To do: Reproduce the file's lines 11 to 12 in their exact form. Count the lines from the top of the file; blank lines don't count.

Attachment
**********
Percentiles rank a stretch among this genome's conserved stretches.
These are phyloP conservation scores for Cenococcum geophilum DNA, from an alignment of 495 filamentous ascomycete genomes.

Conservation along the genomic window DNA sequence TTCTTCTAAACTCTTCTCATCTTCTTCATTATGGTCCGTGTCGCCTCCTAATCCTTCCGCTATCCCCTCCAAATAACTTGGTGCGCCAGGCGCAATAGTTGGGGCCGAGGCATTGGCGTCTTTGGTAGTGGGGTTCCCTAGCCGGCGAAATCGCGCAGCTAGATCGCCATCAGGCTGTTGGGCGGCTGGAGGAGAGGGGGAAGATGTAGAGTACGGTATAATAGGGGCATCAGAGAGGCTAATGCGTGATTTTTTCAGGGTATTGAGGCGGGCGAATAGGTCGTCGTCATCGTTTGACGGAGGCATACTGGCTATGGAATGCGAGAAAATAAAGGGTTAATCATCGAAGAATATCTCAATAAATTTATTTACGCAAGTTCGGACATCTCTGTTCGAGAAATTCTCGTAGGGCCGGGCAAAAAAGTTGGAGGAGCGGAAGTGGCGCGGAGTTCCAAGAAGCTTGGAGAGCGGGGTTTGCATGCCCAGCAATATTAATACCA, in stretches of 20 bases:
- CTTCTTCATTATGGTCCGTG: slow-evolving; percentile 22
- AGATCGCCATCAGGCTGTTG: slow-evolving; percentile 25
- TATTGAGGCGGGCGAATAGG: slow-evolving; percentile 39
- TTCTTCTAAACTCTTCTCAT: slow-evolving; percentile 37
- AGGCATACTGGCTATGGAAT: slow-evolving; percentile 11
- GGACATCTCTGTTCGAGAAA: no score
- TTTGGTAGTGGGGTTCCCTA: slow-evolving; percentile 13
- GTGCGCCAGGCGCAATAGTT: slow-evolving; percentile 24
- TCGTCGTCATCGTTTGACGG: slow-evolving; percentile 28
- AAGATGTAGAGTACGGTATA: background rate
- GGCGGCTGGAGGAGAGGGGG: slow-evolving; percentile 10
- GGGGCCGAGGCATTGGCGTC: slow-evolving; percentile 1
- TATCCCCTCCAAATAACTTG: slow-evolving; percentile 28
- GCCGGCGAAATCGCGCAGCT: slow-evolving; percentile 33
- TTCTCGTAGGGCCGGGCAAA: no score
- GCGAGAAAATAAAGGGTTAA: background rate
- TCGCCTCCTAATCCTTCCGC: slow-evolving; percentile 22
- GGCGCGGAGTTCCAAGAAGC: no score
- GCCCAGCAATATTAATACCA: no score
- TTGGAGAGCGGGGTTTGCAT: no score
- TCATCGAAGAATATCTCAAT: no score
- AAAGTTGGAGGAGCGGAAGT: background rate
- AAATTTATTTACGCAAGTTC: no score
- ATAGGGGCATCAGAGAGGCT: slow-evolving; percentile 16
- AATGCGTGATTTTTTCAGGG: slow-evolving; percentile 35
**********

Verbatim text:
- GTGCGCCAGGCGCAATAGTT: slow-evolving; percentile 24
- TCGTCGTCATCGTTTGACGG: slow-evolving; percentile 28